A contemporary remote viewing conducted by Jeff Martin, fiction editor of This Land Press and (with C. Max Magee) The Late American Novel: Writers on the Future of Books, yielded far better results. Imaginary Oklahoma is an anthology of forty-six writers’ attempts to envision Oklahoma without ever having visited America’s forty-sixth state. Martin, in his introduction to the book, describes his inspiration for the project. He gives nods to Lydia Davis’s collection of super-short stories, with their ability to create “worlds in mere sentences” and “beautiful questions” from “simple narrative,” and Ed Ruscha’s 1990 painting No Man’s Land, which Martin describes as “The ghostly outline of the pan-shaped land. The shadowy question mark stretched across the canvas, almost menacing.” It was an excellent pairing of prompts. Imaginary Oklahoma manages to raise the stakes of the short-prose form. Read More »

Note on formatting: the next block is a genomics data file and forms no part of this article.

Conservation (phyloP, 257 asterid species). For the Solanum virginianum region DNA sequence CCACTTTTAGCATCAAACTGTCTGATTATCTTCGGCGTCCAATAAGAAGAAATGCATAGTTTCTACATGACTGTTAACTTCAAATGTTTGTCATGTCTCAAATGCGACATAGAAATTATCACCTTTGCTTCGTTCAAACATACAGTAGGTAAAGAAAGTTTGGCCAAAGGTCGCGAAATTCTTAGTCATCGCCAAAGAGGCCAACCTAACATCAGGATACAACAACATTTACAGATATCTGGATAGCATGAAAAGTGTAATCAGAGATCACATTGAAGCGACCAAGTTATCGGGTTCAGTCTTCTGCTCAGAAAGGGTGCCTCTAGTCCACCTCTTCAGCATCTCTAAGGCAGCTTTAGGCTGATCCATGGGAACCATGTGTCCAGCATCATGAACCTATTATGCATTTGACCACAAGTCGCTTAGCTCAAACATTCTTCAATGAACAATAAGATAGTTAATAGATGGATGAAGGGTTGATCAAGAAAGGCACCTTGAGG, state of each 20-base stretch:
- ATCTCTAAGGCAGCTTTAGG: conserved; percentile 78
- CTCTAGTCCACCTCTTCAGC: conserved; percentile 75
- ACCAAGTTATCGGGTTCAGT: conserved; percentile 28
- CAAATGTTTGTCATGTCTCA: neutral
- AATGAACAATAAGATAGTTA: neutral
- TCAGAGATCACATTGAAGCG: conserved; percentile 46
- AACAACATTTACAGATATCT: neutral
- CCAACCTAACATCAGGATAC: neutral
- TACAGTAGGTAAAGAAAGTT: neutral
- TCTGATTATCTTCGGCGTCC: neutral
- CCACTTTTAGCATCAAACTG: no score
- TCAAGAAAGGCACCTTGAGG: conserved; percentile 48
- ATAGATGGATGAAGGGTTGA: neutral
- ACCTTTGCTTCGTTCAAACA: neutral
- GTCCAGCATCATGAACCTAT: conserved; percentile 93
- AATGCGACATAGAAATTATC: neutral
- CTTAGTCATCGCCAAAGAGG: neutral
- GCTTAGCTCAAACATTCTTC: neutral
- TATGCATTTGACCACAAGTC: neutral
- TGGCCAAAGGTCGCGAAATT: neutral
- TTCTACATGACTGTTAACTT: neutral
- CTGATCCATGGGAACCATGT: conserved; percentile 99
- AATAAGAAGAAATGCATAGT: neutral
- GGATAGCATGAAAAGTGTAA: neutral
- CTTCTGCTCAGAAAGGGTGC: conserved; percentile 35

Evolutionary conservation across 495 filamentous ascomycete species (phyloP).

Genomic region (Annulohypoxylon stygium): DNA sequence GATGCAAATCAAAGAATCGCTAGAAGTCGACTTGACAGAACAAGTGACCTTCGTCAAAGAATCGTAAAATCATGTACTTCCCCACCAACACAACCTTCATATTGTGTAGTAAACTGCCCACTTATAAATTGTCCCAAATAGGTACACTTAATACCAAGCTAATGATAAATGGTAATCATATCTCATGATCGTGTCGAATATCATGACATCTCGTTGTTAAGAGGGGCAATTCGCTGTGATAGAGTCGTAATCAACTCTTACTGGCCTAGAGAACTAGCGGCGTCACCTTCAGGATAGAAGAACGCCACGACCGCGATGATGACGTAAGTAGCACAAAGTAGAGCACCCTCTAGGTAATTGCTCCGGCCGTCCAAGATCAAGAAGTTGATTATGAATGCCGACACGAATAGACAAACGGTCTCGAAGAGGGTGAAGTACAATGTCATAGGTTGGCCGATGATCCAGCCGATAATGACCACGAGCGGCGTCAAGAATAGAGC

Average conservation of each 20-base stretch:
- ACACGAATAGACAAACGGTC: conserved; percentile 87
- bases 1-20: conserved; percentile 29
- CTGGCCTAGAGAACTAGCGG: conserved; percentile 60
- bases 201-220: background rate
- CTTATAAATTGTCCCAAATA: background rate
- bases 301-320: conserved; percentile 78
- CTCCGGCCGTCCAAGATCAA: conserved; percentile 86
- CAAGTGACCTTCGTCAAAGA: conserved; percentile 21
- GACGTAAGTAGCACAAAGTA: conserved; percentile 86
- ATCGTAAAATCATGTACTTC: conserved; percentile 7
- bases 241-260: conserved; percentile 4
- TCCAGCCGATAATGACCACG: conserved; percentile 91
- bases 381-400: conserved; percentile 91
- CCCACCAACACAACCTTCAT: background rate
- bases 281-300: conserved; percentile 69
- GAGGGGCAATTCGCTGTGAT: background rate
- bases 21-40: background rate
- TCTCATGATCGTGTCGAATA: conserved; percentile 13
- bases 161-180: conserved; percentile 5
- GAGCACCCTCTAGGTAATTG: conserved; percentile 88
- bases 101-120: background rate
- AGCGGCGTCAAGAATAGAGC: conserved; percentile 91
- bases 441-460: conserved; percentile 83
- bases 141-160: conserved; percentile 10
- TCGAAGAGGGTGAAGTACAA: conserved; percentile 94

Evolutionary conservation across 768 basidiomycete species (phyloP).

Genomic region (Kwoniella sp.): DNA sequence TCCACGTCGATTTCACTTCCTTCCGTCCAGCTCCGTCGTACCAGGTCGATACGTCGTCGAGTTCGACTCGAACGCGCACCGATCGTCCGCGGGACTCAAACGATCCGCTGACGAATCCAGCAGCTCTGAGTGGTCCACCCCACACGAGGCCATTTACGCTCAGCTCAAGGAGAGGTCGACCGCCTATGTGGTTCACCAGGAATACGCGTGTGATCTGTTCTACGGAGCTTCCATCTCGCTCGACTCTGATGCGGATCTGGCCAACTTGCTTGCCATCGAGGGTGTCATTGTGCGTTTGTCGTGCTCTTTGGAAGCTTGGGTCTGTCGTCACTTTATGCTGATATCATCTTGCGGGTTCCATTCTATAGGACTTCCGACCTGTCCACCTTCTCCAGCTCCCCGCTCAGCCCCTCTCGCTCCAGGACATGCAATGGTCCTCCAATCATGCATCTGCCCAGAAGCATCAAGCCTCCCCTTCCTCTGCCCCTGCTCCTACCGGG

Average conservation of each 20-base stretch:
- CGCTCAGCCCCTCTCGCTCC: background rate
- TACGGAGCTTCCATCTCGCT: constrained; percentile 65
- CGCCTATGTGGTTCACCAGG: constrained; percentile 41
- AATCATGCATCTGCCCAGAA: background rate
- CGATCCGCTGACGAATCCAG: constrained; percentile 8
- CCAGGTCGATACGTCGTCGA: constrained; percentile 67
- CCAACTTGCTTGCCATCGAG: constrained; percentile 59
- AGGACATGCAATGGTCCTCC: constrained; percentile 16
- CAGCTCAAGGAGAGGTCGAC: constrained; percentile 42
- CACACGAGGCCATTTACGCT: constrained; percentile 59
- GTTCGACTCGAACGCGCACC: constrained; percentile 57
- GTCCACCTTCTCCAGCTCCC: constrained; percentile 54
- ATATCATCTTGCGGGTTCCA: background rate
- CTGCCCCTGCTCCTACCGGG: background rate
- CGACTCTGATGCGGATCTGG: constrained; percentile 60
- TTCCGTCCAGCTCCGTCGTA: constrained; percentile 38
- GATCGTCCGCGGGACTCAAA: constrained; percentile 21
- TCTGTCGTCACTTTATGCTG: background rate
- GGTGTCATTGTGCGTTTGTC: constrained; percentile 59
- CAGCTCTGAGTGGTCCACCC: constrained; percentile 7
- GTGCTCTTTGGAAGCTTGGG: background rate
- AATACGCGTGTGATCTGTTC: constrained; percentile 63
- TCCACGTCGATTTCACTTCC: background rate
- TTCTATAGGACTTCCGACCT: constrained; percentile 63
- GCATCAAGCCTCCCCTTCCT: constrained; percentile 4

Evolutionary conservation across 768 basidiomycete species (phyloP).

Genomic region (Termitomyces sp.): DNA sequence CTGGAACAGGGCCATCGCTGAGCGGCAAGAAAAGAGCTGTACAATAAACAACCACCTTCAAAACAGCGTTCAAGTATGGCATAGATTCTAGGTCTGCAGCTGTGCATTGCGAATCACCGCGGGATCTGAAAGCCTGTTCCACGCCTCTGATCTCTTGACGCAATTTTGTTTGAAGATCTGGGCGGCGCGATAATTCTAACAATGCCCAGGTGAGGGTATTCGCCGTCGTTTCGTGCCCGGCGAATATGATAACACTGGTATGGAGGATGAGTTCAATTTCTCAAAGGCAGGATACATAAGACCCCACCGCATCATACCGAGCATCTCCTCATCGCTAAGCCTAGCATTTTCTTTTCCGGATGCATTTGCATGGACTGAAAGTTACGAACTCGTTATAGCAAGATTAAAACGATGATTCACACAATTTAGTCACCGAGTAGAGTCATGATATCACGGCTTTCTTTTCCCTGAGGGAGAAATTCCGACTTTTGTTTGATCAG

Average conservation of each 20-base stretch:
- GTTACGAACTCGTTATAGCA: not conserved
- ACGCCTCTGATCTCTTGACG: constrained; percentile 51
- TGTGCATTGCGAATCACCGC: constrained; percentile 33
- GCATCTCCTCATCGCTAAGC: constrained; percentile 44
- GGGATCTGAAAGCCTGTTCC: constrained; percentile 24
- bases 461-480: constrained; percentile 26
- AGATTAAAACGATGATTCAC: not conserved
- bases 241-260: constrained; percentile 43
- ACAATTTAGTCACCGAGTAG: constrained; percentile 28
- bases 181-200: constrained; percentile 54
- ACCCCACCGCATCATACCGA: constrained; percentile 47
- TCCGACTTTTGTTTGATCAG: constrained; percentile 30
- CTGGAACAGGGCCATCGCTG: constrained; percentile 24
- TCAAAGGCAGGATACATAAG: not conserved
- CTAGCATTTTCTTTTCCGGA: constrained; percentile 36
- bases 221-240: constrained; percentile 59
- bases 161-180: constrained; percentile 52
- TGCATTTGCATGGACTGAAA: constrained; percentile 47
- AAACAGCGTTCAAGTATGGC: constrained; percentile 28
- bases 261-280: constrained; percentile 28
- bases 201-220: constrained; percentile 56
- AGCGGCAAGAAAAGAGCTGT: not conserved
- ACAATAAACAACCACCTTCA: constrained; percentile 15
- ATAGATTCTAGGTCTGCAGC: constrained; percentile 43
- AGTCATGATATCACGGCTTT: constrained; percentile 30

A Week in Culture: Reagan Arthur, Part 2

June 24, 2010 | by

This is the second installment of Arthur’s culture diary. Click here to read part 1.


6:10 A.M. The New York Times. More about Israel and the Gaza attacks. A surprising waste of space devoted to a co-op spat on the Upper East Side. I love reading about real estate and rich people behaving badly, but this feels small: boring fight and boring story. Bob Herbert on the oil spill. Henin and Ginepri are out of the French Open.

7:00 A.M. Managed to miss the train. On the bus instead, where my usual carsickness subsides enough to let me continue Operation Franzen.